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I live in Australia's capital city which, unlike the better known Australian cities, is really quite small - population only about 320,000, and therefore not much pollution. The elevation is around 1900 feet, and the climate is usually on the dry side.

I find that when I go to visit my sister and my husband's family in our old home town, I have a lot of trouble breathing and coughing far more than normal. The elevation there is around 3000 feet. It's only small, but a coal-mining town in a valley, so a lot of people use coal fires and coal-fired hotwater systems, so even in summer the coal smoke tends to linger in the air.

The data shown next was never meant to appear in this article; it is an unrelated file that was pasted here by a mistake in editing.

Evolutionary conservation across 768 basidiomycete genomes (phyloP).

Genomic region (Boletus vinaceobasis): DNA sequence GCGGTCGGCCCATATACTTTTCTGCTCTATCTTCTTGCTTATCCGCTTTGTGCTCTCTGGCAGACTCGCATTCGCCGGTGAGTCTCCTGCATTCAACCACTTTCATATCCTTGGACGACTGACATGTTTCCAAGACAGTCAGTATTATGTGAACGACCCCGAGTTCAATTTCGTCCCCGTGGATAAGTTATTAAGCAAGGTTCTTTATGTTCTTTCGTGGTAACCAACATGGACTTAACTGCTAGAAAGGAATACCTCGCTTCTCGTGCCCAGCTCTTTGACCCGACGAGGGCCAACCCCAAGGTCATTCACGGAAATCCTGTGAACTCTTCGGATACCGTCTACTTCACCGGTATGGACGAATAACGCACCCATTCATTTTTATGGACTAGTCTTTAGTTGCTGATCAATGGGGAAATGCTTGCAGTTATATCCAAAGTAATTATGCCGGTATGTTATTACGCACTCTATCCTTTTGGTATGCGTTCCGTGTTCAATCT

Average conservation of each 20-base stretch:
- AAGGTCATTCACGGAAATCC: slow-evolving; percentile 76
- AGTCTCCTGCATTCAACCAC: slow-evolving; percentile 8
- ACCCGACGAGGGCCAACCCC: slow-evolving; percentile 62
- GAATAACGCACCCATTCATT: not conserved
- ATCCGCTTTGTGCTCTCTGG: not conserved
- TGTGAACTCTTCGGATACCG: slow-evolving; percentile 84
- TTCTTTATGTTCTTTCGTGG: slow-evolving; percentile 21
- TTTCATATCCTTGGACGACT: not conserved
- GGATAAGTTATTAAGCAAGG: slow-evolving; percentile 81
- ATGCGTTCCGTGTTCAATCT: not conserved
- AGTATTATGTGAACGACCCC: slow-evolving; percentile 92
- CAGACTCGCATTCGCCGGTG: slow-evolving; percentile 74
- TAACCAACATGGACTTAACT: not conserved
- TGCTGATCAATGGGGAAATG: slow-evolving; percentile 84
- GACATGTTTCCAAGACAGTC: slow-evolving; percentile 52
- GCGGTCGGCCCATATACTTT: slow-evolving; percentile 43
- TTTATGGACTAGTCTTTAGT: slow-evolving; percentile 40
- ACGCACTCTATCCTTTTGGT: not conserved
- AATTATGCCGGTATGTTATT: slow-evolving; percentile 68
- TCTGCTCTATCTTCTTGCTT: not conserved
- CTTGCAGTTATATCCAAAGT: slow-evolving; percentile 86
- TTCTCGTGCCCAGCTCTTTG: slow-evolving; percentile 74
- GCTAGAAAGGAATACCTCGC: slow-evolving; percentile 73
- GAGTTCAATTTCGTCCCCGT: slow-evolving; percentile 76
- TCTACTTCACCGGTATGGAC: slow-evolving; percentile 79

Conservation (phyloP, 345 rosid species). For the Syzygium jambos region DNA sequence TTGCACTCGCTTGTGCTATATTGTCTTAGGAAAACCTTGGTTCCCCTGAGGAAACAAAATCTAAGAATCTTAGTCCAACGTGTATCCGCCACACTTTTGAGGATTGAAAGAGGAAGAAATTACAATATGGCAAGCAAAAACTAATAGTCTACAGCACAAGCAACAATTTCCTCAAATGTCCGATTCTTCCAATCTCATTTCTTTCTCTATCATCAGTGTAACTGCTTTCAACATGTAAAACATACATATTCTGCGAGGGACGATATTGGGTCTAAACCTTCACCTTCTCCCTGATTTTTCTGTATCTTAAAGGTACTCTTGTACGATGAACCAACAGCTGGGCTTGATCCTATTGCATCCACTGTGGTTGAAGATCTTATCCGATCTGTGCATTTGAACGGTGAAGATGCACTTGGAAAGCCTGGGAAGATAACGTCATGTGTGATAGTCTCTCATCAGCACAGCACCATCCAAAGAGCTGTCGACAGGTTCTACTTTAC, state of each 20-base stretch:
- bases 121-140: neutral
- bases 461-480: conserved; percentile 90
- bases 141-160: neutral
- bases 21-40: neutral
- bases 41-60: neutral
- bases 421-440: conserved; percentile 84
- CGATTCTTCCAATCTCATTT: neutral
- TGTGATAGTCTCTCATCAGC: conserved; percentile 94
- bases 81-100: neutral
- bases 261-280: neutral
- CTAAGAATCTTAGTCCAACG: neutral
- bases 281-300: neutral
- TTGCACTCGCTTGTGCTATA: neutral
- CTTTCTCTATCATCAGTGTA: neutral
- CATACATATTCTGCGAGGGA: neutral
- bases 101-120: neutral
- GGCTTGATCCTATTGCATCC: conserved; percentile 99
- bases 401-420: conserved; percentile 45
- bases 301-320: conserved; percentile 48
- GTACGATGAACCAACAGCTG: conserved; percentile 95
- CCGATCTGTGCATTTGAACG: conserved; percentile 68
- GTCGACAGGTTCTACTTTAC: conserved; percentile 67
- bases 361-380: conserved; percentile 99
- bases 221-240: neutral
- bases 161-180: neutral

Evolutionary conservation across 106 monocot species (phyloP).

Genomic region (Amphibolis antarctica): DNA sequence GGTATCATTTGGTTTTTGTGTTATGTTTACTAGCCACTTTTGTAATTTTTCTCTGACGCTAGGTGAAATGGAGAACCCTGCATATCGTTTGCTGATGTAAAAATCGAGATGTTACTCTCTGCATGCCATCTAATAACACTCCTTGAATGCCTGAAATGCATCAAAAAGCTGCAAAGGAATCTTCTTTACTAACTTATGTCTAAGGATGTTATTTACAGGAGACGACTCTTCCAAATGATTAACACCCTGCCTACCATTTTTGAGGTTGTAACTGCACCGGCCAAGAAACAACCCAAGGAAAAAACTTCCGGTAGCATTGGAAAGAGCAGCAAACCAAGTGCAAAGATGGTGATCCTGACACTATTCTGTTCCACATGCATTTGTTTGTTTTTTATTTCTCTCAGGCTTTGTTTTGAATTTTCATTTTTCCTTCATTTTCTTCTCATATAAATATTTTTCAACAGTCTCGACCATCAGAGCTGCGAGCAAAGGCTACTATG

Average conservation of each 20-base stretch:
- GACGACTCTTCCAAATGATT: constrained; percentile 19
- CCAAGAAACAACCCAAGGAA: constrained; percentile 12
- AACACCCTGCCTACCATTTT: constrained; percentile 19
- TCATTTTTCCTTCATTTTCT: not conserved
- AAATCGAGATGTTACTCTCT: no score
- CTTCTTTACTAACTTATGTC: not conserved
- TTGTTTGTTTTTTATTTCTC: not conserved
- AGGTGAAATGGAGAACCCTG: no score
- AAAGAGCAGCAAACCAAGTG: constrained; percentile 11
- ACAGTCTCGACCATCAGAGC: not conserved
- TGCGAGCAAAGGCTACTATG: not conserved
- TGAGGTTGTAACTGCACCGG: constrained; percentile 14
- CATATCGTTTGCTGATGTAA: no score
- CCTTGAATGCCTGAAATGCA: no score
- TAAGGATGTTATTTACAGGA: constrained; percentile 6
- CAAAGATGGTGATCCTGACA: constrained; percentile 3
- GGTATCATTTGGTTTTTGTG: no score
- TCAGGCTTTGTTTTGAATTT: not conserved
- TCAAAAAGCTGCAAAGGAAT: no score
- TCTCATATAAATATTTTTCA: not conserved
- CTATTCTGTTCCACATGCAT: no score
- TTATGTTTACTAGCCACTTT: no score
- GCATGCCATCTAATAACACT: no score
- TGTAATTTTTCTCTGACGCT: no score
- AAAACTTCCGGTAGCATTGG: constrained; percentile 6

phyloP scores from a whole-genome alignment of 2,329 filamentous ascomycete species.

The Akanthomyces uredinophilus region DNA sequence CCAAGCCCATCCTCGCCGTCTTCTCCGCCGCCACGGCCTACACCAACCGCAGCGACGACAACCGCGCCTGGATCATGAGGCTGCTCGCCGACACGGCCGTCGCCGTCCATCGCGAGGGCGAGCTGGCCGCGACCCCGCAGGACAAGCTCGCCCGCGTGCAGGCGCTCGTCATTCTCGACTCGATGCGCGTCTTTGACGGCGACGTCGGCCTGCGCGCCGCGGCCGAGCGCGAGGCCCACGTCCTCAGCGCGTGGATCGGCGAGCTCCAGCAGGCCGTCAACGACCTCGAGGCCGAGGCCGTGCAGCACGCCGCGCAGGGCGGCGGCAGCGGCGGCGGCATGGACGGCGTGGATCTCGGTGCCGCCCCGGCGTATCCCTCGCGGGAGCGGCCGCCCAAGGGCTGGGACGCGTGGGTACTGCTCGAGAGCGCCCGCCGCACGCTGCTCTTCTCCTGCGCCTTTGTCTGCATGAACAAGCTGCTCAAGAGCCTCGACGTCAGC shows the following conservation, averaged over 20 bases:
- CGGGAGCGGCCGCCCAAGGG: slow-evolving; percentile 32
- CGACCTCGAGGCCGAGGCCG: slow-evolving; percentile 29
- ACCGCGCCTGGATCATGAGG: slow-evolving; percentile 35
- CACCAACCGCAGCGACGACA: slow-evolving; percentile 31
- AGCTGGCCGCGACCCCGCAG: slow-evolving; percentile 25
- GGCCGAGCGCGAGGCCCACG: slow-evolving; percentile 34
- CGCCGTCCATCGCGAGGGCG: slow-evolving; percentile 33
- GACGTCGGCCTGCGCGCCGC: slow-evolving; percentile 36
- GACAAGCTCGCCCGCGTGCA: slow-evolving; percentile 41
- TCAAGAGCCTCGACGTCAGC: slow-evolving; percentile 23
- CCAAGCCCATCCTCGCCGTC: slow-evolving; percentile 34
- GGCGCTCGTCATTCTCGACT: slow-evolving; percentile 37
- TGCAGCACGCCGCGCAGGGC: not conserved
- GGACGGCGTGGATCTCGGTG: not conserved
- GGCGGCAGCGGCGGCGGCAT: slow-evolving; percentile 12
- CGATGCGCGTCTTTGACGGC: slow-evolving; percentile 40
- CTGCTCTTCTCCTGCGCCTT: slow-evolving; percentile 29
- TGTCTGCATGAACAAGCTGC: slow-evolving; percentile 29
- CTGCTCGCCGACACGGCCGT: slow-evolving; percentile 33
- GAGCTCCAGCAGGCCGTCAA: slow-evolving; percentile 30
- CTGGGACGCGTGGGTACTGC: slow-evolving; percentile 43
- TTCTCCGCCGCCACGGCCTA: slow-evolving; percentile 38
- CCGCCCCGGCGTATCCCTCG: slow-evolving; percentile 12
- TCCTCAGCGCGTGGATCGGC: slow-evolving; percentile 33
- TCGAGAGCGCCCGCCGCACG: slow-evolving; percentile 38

I also have more trouble than normal when I visit my stepdaughter who lives on the coast, at an elevation of only 30 feet, but with a moister climate and (of course) saltier air, and not far from a large steelworking city.

My theory as a result is that it's not so much how much air there is, but rather what's (not) in it. I haven't dealt with extreme heights and thin air as you get in the rockies, etc, but in my experience, the clear air of the country has to be better than polluted air at any height, and my lungs, at least, don't handle humidity and salty air very well.